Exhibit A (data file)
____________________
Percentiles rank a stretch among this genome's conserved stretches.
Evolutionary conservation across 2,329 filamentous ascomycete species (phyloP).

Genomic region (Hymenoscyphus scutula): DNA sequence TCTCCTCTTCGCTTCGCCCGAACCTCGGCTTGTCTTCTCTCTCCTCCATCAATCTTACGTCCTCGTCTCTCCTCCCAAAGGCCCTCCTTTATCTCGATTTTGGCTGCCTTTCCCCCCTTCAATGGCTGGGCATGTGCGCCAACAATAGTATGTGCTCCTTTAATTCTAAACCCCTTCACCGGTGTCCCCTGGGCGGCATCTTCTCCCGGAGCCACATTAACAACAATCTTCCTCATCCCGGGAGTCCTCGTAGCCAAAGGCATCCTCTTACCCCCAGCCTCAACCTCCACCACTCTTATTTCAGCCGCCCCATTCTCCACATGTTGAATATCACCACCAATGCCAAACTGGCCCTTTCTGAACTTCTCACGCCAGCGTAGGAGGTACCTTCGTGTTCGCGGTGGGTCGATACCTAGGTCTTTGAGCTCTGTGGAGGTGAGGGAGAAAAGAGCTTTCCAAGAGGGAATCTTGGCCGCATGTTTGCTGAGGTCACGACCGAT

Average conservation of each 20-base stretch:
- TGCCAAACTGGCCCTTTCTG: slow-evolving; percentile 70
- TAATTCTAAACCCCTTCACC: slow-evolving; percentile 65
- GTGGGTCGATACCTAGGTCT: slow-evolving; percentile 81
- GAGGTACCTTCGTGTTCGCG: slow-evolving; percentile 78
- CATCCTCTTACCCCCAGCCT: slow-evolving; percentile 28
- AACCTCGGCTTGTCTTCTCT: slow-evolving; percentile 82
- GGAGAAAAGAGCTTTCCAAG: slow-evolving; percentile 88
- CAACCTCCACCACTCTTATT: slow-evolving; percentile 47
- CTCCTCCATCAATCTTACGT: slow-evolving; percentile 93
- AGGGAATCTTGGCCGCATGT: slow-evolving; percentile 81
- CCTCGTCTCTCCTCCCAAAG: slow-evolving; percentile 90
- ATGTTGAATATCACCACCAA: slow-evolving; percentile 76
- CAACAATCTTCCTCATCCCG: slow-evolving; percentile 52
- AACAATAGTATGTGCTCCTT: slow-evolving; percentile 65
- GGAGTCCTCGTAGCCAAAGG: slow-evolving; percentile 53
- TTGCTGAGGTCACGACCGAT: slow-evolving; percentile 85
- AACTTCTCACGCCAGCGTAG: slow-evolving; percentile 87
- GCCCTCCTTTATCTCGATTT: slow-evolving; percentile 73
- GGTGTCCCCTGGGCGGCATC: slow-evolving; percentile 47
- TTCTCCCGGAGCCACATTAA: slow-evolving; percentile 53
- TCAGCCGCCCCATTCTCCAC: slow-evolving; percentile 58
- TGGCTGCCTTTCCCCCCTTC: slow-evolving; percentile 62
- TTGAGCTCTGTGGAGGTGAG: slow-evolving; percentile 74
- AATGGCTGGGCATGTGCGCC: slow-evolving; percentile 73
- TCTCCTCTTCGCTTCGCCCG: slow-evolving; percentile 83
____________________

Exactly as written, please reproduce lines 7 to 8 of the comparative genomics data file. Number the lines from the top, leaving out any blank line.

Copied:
- GTGGGTCGATACCTAGGTCT: slow-evolving; percentile 81
- GAGGTACCTTCGTGTTCGCG: slow-evolving; percentile 78